3 of 5 stars.

I really wonder sometimes, is contemporary theatre mostly for older people?

Even disregarding the expensive ticket prices of most modern plays, at times, thematically modern plays seem such an exclusive entertainment for baby boomers. Christopher Durang’s Vanya and Sonia and Masha and Spike, the Tony Award winning best play of 2013, comes to Chicago with the full Goodman Theatre touches of exceptional casting, direction and production design, but somehow there is something rather underwhelming about the experience of this play.

Parts are undeniably funny and down-right silly, yet, for something so praised for its New York and previous stage incarnations, you’d expect superb comedy. Durang’s play is a modern, ever so self-consciously styled parody of several elements of the plays of the great Russian playwright Anton Chekhov; it’s cute, but rather superficial. And for younger playgoers or those not so versed in early 20th Century world drama, they will likely miss much of the Chekhov references and nuanced humor of this play—even the significance of the commonly used Chekhovian names of the three of the four titled characters.

Mary Beth Fisher (Masha), Janet Ulrich Brooks (Sonia), Jordan Brown (Spike) and Ross Lehman (Vanya) in Vanya and Sonia and Masha and Spike by Christopher Durang, directed by Steve Scott at Goodman Theatre (June 20 – July 26, 2015). Photo by Liz Lauren.

Mary Beth Fisher (Masha), Janet Ulrich Brooks (Sonia), Jordan Brown (Spike) and Ross Lehman (Vanya) in Vanya and Sonia and Masha and Spike by Christopher Durang, directed by Steve Scott at Goodman Theatre (June 20 – July 26, 2015). Photo by Liz Lauren.

This tale concerns two middle aged siblings, Vanya (Ross Lehman) and Sonia (Janet Ulrich Brooks), who live in their late parents’ Pennsylvania home, where they have spent much of the last decade or so tending to their ailing parents’ needs as caretakers. Like characters in many of Chekhov’s social comedies, Vanya and Sonia are presently aimless, unemployed, bored and looking with angst at their 50s with not much future prospects. One says in the opening scene, “I had a bad dream last night. I dreamt I was 52 and wasn’t married.” Both complain about having too much free time. They look out from their back patio at their pond and cherry trees, which are referred to as their “cherry orchard.”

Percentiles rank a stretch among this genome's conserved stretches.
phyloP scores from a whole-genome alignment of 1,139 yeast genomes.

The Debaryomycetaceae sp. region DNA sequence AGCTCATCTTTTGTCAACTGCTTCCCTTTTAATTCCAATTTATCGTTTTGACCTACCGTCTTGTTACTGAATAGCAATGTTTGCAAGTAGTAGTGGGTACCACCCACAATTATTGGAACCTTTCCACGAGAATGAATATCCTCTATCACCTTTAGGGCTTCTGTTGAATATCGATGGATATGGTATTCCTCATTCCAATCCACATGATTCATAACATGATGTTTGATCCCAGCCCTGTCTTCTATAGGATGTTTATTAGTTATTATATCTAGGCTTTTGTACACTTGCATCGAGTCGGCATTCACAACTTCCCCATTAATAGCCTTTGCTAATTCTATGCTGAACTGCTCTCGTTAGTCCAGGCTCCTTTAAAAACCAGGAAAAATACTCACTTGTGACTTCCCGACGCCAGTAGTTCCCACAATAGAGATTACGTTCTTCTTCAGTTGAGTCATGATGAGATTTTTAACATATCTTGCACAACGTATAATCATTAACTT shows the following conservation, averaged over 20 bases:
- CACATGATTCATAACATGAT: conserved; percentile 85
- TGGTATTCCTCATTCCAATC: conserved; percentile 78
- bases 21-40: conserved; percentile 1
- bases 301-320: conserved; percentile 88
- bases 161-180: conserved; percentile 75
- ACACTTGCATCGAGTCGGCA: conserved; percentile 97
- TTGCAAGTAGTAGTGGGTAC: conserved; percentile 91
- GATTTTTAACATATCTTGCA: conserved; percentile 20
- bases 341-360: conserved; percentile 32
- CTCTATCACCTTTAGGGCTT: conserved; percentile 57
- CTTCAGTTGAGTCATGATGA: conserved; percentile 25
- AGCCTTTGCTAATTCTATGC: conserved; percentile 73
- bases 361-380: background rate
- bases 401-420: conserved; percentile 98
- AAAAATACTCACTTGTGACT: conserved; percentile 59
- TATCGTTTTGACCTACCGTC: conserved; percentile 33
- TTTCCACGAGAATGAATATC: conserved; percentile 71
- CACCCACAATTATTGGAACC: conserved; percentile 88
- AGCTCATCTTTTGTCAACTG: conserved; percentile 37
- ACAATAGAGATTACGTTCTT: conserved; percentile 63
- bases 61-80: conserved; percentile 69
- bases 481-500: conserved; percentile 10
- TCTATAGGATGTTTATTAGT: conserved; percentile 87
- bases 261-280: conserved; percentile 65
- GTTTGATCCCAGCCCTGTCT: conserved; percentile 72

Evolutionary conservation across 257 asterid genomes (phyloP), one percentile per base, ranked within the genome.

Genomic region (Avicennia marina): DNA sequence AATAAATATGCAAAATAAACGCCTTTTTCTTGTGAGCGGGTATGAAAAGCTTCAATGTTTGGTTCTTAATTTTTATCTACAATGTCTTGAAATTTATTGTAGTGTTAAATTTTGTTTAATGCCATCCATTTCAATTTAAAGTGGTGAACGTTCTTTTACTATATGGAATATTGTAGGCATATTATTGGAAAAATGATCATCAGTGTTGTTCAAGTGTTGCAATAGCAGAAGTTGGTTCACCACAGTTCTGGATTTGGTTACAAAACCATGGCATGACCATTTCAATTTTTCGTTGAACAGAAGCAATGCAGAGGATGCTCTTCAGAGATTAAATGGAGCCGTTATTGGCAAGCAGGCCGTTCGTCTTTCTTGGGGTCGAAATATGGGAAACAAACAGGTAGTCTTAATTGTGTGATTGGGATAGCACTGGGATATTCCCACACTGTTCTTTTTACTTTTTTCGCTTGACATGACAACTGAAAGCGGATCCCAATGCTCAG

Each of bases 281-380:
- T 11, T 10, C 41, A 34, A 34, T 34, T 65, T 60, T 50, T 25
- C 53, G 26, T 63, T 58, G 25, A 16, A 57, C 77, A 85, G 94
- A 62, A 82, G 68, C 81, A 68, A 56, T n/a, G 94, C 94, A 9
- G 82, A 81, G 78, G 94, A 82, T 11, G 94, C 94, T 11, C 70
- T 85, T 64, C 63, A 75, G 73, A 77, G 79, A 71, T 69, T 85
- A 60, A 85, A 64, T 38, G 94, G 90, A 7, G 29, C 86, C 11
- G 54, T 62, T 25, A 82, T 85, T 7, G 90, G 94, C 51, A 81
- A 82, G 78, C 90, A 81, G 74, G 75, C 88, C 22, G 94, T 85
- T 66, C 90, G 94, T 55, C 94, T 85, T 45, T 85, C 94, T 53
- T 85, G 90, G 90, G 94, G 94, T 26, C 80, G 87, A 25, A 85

Their other sister, Masha (Mary Beth Fisher), a successful film actress, has been self-focused on her career and has provided financial support from afar. But that’s all about to change. Like in many Chekhov tales, family financial times are getting tougher. Masha arrives in jeans, high heels and with a young lover named Spike (Jordan Brown). She needs to sell the house and all will need to move on.

Vanya and Sonia’s housekeeper, the boisterous Cassandra (E. Faye Butler), takes a rather instant dislike for Masha and will do whatever it takes to help her employers, including setting voodoo-like spells on the evil that Masha brings. Director Steve Scott manages the pace of this two act play with professional finesse and comedic effectiveness. Scott’s leads, Fisher, Lehman and Brooks are all wonderful at comedy.

In the second act, after rather spiteful banter against Masha, everyone goes to a neighbor’s costume party, Vanya then goes on a humorous, but obvious tirade about the vacuous lifestyle of so many self-absorbed young people, with their electronic connections to everything superficial, who can’t appreciate the simpler things. She makes multiple references to 50s and 60s television, which most Gen Xers will have no reference to. And critics of yesteryear used to be so critical of Neil Simon, when they felt many of his most popular plays were like superficial “cotton candy” entertainment.

Vanya and Sonia and Masha and Spike continues on its summer run at the Goodman Theatre, 170 N. Dearborn, in Chicago’s Loop Theatre district, until July 26. For ticket information go online at GoodmanTheatre.org/Vanya or call the theatre’s ticket office at 312 443-3800.

About The Author

Syd Slobodnik

Syd Slobodnik has been writing for Illini Media publications since 1975: for The Daily Illini from 1975 to 1978 and from 1984 to 1988, and for buzz since 2003. Syd teaches numerous film courses at the University of Illinois in the English Department. He also cohosts a monthly television program which reviews old films that remind you of recent films you may have seen, called "If You Liked, You'll Love" on the Parkland Channel.

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